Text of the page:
Ammonium Ferric Oxalate sol.A 25ml
Ammonium Ferric Oxalate contrast sol.B 25ml
Lithium Chloropalladate sol.C 25ml
Warm hues toning
Sodium Tungstate 25ml
Plastic pipettes 4 pieces
Brush 40mm goat hair 1
Paper Mylar mm 0,125 form. A4 2
Citric Acid 300gr
Sodium Sulfite 300gr
Instruction set 1
Prepare the sensitized paper with even quantity of sol.A and sol.C.
The contrast in the end result can be controlled and tuned by replacing sol.A with an even quantity of solution B.
The use of only sol.A and sol.C will result in lesser contrast. By properly mixing sol.A and sol.B the contrast can be adjusted till the desired effect is obtained.
The relation A+B and C must be 1:1.
To prepare a print 13x18cm with an average contrast, mix 5 drops of sol.A and 3 drops of sol.B, then add 8 drops of sol.C. Should you need a higher contrast, you can modify the proportion of A and B. For example 6 parts of A + 2 parts of B to have a lower contrast.
After preparing and mixing well the different solutions, you can prepare the paper with the usual procedure: brush or rod.
Coating with too much sensitizer does not present an advantage, on the contrary it works as a mask on the lower layer which will not be properly exposed and after the wash it will result in white grains.
After the drying, which is faster if you use a hairdryer (only cold air), comes the exposure to UV light for the necessary time.
Be aware that if the paper is too dry this could cause the formation of little white blurred spots.
The paper should be at 60% humidity and to satisfy this parameter you need a humidifier. As an alternative, you could also use some tricks, as for example humidify the back of the sensitized paper with a lightly wet brush. Another option is to apply a lightly wet sheet on the back of the paper during exposure.
To avoid any damage on the negative, do as follows:
insert the sensitized paper between two transparent Mylar sheets, adding a wet sheet on the back of the paper and putting the negative on top of it with the printed side facing the sandwich.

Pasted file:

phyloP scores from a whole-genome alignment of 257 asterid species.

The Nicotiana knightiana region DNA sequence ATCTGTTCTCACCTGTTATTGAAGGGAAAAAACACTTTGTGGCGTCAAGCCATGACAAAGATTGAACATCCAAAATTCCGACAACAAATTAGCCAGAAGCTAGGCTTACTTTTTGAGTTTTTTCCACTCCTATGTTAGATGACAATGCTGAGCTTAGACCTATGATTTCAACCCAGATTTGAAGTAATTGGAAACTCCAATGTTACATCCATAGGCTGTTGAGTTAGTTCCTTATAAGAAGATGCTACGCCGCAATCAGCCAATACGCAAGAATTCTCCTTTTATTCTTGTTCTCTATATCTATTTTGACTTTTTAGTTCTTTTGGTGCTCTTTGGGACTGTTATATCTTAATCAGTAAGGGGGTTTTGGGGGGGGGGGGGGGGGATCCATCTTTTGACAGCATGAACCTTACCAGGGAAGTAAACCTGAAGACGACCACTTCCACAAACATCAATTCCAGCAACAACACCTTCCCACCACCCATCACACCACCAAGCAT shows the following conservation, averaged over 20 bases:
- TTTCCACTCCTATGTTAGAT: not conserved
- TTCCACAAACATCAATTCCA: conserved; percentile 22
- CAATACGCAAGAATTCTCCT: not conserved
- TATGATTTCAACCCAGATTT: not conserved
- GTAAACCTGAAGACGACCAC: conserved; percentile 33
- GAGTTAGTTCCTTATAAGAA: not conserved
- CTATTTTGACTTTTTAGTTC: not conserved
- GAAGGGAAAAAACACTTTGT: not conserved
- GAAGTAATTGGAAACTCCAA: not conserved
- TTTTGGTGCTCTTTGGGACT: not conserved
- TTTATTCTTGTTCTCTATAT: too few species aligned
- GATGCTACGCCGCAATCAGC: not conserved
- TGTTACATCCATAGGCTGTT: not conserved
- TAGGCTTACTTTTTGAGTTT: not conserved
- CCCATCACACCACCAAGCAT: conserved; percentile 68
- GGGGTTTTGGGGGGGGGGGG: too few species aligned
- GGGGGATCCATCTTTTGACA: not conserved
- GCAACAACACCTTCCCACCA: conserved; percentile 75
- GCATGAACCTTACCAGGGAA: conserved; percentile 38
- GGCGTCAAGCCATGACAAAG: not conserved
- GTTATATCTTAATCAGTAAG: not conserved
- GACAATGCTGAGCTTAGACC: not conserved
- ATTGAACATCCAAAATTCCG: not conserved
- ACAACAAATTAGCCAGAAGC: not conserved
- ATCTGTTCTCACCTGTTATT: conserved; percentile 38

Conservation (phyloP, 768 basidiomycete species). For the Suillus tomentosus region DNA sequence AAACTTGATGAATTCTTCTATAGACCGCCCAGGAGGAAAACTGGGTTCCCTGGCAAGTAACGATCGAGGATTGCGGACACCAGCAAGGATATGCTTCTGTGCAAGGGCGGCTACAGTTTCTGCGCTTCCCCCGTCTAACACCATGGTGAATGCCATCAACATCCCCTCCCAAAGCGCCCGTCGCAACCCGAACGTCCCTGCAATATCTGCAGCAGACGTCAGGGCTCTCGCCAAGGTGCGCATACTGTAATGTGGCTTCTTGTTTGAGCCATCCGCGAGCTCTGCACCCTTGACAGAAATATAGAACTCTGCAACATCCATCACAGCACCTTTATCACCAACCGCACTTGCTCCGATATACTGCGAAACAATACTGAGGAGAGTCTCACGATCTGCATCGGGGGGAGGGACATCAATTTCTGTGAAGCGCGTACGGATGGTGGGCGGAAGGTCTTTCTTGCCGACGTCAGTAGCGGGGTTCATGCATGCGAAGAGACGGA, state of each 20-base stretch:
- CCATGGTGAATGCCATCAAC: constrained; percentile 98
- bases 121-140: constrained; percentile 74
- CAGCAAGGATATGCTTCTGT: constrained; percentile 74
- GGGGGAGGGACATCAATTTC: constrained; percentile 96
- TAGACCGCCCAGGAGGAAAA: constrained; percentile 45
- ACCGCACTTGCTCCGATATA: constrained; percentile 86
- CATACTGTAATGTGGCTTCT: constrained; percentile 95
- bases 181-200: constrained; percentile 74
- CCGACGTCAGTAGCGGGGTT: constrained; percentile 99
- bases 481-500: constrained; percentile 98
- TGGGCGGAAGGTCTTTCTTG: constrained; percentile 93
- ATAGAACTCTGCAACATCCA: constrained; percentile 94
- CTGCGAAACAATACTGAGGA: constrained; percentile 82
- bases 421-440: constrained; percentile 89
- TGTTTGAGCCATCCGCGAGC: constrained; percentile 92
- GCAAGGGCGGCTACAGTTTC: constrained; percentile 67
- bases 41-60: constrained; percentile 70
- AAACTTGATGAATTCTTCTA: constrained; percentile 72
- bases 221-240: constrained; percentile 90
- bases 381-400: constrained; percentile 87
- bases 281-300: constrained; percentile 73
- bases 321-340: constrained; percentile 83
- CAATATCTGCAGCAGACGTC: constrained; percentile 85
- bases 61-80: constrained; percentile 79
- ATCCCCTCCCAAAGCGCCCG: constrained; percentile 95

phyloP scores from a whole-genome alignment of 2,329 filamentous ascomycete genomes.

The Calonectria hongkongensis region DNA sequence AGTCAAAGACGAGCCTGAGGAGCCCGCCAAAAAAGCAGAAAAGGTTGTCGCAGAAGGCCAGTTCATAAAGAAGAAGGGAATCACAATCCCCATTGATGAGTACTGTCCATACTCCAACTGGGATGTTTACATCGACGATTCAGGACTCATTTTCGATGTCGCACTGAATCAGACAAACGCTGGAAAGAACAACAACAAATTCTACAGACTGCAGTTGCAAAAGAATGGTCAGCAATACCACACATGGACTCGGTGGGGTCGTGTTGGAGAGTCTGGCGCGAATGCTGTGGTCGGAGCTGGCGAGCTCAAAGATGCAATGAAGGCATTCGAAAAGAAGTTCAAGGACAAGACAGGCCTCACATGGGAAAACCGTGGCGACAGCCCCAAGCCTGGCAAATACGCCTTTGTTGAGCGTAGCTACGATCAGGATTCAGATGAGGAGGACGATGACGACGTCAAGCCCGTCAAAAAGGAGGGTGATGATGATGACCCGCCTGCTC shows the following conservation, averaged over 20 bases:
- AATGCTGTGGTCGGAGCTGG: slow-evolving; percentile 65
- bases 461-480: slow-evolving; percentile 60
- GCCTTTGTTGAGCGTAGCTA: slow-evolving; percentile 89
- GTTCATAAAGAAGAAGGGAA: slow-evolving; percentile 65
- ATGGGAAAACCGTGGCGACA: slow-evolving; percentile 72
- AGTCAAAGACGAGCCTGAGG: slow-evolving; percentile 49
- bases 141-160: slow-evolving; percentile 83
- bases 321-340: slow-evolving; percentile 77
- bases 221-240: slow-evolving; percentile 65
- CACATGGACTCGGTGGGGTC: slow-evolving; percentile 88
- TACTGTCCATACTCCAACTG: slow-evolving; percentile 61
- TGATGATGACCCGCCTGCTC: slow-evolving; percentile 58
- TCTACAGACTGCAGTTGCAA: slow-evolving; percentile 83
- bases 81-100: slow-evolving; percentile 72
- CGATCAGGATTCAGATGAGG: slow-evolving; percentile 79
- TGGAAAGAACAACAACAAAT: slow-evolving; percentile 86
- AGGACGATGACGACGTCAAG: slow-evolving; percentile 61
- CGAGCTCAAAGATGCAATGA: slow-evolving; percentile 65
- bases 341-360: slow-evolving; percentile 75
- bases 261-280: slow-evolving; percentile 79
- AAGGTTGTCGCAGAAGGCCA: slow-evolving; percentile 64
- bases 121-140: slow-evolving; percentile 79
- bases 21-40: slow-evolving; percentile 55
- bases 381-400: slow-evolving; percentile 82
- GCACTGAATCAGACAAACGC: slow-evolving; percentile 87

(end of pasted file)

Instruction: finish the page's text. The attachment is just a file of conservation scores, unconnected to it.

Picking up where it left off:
It is good practice to make a few standard tests, the first time, to establish an exposure time range.
Normally it takes several minutes, up to 10-15 depending on the maximum potency of the light equipment.
Sensitized paper can also be used after several hours; obviously it must be stored away from light and then be humidified again.
The negatives must show good contrasts, like the ones used for platinum/palladium.
After the exposure, the print is immersed in acidified water with 3% citric acid during 5 minutes, then washed for 10-15 minutes and dried. Some paper might look a little yellowish after the bath; you can solve this problem with a 1.5% sulfite bath, then again wash and dry.
The tests performed with Cot320 did not show such phenomenon.
You can modify the final tone of the print and create warmer tones by replacing some of the sol. with sodium tungstate solution. The addition of tungstate produces a little precipitation that dissolves with a quick shake.
Tungstate is added after the lithium palladium is mixed, the precipitate will take longer to dissolve.
By replacing some drops of sol.C with some of sodium tungstate (always with a 1:1 relation) you shift the tonality towards warmer colors like brown or sepia.
Different tonality range, grey, blue or purple, can be obtained by replacing part of the lithium/palladium solution with a gold 5% trichlorade solution. The final color is also affected by the choice of the paper and by the humidity in the air.
Chemical products used in this procedure are to be considered toxic and non-suitable for human or animal consumption. As a user you must be aware of the risks and take care to protect the environment. Never dispose of chemical waste in a domestic sewage or with common garbage. For a correct disposal please see your local disposal laws.